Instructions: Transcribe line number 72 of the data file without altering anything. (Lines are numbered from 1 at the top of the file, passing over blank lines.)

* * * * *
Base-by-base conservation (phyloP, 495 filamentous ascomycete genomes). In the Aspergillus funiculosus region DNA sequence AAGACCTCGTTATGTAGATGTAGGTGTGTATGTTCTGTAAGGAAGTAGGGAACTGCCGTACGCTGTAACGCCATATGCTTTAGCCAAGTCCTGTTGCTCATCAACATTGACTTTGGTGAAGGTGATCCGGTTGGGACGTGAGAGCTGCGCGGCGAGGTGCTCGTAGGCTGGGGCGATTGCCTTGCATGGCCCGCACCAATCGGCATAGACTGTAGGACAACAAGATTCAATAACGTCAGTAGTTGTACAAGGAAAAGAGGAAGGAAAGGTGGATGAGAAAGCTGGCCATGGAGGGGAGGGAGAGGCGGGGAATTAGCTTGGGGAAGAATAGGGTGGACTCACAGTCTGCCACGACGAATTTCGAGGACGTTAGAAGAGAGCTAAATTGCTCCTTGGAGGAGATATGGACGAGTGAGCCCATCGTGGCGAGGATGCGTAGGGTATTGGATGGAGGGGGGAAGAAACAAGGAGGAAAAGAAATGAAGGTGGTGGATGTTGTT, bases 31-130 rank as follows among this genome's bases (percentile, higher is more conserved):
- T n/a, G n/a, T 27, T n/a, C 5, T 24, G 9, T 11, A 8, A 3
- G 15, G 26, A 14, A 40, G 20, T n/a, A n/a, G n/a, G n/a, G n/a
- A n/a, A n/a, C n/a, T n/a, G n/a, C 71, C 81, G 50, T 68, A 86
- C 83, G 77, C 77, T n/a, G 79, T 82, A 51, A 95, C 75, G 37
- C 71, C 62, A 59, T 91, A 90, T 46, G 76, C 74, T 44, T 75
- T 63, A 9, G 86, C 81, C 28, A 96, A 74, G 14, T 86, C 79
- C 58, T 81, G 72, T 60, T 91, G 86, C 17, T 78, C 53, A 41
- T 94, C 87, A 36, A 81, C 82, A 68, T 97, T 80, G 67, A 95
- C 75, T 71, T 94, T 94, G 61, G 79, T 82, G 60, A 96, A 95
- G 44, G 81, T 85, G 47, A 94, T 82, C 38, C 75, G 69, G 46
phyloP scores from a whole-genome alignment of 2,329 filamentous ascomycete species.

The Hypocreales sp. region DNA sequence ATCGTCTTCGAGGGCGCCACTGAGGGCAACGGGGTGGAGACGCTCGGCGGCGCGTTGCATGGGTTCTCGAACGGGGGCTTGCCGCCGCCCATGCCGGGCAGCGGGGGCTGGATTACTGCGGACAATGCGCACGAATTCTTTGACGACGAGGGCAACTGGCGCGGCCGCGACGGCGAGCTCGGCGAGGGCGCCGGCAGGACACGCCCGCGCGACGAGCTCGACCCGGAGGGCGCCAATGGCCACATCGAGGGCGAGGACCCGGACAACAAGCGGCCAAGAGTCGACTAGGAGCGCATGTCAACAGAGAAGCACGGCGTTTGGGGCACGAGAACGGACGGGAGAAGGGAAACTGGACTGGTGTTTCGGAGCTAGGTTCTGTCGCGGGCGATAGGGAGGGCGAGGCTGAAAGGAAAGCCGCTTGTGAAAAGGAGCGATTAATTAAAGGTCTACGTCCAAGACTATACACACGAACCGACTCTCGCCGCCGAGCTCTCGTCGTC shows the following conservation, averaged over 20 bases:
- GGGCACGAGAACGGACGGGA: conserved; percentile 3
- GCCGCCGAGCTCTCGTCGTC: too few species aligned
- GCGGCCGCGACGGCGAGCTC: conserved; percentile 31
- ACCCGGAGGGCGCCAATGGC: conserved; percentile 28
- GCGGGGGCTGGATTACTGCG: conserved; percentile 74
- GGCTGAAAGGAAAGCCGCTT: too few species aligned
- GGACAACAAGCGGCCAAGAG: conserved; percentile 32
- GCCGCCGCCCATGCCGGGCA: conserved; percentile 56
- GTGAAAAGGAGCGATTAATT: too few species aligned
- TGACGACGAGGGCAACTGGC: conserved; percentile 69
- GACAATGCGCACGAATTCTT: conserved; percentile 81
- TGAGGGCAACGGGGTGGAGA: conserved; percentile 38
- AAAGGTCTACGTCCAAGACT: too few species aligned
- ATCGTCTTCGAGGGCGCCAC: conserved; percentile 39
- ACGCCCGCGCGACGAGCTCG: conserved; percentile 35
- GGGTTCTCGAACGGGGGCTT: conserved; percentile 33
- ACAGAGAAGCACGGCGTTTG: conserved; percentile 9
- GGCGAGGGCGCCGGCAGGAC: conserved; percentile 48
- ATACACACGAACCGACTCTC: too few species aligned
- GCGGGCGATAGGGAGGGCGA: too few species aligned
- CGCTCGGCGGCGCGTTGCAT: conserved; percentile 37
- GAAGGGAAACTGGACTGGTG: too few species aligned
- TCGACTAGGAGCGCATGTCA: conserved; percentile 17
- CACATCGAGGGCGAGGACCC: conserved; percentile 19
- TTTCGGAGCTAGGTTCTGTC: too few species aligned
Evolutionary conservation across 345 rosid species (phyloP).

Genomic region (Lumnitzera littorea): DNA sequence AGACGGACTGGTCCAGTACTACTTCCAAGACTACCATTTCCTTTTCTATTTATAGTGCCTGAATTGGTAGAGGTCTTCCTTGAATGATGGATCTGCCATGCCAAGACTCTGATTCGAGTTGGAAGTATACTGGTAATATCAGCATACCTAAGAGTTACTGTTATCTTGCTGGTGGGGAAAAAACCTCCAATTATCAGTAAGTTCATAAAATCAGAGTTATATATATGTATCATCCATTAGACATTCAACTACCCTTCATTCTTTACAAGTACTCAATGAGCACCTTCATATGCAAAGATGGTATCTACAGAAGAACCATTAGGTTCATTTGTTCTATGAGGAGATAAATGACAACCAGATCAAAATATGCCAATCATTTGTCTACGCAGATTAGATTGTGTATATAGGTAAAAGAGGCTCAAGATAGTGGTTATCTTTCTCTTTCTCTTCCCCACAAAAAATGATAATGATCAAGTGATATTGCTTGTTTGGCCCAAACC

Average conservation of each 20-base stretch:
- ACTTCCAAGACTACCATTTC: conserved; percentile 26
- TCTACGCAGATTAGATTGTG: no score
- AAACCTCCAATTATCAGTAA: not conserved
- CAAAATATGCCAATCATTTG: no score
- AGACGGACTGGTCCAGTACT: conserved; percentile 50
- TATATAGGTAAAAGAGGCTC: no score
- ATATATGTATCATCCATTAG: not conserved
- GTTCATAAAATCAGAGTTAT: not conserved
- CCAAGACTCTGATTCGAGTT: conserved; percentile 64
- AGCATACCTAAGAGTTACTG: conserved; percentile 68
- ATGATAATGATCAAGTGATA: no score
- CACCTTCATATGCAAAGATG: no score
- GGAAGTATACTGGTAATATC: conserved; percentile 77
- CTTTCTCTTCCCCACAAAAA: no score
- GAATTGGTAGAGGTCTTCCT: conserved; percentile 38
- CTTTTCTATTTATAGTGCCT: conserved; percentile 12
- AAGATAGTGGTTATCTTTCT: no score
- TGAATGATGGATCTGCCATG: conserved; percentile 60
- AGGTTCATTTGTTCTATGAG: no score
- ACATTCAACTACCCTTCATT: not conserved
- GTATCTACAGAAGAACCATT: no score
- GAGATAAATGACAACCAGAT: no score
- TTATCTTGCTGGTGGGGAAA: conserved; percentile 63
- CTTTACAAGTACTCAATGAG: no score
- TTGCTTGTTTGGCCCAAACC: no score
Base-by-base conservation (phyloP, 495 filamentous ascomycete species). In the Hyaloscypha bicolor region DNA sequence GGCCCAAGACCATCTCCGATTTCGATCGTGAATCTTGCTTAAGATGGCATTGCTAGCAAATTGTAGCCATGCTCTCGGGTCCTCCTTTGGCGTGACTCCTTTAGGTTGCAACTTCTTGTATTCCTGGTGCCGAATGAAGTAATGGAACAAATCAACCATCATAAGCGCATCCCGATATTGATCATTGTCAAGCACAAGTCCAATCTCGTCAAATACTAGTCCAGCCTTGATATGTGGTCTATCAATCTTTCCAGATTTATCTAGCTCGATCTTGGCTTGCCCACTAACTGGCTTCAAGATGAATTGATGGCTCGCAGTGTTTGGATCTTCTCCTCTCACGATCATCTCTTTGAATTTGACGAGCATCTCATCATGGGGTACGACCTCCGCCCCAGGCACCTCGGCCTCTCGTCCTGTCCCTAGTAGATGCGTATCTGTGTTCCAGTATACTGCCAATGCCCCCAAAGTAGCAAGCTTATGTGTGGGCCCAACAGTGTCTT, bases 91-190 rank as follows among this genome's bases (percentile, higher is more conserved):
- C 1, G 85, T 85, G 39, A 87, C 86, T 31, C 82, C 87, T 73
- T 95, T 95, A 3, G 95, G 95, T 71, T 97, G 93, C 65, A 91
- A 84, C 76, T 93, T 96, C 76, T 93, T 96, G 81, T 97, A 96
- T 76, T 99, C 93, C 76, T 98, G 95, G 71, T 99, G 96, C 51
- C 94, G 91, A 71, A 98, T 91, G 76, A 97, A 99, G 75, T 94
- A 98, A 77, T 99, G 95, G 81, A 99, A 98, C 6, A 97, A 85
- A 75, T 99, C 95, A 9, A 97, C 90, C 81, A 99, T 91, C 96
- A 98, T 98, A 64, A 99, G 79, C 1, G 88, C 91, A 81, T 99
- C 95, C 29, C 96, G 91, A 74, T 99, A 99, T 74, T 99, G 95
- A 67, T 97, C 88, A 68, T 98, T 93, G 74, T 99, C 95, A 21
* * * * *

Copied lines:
- C 94, G 91, A 71, A 98, T 91, G 76, A 97, A 99, G 75, T 94